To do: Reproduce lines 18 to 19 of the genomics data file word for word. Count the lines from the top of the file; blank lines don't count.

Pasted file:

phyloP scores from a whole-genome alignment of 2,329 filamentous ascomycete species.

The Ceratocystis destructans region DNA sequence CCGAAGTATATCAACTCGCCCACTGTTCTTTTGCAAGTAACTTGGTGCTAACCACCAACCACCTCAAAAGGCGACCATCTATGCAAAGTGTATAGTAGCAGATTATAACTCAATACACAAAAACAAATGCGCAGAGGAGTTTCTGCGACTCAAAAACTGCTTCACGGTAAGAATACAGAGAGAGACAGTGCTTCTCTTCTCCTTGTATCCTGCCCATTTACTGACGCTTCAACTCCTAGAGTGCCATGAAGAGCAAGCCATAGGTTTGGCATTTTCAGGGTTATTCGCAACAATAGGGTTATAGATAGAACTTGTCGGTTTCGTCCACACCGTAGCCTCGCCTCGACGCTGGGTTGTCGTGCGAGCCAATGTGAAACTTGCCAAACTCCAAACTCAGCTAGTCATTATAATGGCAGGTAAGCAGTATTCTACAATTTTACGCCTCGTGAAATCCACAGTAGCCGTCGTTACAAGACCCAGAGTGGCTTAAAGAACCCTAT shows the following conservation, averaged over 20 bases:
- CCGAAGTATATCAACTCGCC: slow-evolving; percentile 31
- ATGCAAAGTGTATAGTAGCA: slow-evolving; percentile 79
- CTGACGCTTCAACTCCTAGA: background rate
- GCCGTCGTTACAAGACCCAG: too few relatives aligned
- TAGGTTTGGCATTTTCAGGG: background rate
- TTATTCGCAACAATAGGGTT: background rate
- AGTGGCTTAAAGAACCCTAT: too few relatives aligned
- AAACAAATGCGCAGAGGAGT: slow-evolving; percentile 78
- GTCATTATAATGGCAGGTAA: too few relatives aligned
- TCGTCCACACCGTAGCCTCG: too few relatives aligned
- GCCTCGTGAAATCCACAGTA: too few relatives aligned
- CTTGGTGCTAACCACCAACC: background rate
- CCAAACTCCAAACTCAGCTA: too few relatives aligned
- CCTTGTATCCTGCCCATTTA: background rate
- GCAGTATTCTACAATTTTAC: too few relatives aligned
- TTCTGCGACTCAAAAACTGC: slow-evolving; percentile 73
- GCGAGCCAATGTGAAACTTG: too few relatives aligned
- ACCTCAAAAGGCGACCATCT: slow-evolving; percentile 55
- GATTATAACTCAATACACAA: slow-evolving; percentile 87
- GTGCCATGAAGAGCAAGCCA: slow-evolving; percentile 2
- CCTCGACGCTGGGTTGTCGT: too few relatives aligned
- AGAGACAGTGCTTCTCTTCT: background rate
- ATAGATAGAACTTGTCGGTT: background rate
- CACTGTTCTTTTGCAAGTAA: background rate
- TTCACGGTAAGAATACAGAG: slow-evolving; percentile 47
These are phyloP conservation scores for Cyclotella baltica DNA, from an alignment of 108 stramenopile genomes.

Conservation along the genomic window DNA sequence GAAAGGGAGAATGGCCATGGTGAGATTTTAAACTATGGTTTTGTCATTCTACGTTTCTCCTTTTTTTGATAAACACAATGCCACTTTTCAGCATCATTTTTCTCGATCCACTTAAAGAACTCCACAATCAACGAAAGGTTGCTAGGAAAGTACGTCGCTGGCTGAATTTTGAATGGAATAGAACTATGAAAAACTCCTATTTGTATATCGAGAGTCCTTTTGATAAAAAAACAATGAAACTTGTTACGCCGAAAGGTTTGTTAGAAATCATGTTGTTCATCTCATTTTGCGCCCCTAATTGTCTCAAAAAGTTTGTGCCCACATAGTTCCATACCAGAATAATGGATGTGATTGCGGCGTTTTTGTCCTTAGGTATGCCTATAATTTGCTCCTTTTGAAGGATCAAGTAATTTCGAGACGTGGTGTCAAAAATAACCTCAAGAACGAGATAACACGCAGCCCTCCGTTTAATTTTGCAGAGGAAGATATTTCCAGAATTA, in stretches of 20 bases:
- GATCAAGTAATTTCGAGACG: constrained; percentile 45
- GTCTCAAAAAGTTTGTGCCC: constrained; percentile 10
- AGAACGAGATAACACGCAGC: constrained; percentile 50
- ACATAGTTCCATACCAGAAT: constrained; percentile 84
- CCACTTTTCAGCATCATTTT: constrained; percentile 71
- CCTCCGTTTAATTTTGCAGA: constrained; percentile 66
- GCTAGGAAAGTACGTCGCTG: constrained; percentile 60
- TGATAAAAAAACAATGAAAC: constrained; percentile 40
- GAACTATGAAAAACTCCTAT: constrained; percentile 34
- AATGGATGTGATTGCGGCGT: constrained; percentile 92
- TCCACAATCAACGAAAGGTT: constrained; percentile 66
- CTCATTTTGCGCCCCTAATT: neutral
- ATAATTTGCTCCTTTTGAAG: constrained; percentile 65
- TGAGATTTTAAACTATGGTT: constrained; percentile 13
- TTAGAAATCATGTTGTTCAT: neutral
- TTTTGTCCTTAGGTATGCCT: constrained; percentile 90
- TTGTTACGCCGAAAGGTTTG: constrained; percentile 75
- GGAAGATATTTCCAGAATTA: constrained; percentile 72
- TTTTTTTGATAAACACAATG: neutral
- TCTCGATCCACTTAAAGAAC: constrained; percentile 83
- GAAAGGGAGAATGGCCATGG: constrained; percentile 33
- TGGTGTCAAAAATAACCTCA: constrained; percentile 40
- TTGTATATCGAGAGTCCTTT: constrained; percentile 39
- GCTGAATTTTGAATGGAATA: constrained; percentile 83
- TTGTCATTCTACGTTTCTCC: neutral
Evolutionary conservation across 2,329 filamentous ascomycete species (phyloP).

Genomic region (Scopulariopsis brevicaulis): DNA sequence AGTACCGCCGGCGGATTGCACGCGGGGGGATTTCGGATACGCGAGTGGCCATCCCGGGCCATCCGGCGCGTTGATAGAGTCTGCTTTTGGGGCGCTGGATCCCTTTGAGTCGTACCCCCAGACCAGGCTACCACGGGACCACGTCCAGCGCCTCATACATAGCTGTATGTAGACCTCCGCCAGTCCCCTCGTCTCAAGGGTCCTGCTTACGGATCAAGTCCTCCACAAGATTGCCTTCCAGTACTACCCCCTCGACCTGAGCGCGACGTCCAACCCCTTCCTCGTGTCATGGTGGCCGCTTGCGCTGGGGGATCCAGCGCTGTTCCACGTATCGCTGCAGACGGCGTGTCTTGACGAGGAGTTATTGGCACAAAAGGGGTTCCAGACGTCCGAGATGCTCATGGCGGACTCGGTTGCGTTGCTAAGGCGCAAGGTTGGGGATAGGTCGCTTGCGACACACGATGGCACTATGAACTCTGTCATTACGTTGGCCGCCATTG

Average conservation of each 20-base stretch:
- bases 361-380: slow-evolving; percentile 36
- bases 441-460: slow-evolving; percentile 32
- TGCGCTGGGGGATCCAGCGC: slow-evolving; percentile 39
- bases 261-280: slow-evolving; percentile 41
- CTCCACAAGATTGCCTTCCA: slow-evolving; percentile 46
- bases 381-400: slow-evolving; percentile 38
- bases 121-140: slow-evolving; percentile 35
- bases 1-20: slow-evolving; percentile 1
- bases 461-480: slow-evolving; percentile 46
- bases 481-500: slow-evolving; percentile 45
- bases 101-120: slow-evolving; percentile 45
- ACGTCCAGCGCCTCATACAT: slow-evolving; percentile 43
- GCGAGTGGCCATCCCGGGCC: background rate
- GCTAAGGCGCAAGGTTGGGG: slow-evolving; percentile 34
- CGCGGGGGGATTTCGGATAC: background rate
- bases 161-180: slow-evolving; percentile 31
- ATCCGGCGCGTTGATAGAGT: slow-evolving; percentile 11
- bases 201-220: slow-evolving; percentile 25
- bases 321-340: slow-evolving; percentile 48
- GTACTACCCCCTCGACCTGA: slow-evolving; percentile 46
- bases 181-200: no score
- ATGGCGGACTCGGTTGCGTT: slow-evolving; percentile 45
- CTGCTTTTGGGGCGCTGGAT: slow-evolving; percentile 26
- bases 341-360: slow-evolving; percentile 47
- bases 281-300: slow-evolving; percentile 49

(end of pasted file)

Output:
- TTCTGCGACTCAAAAACTGC: slow-evolving; percentile 73
- GCGAGCCAATGTGAAACTTG: too few relatives aligned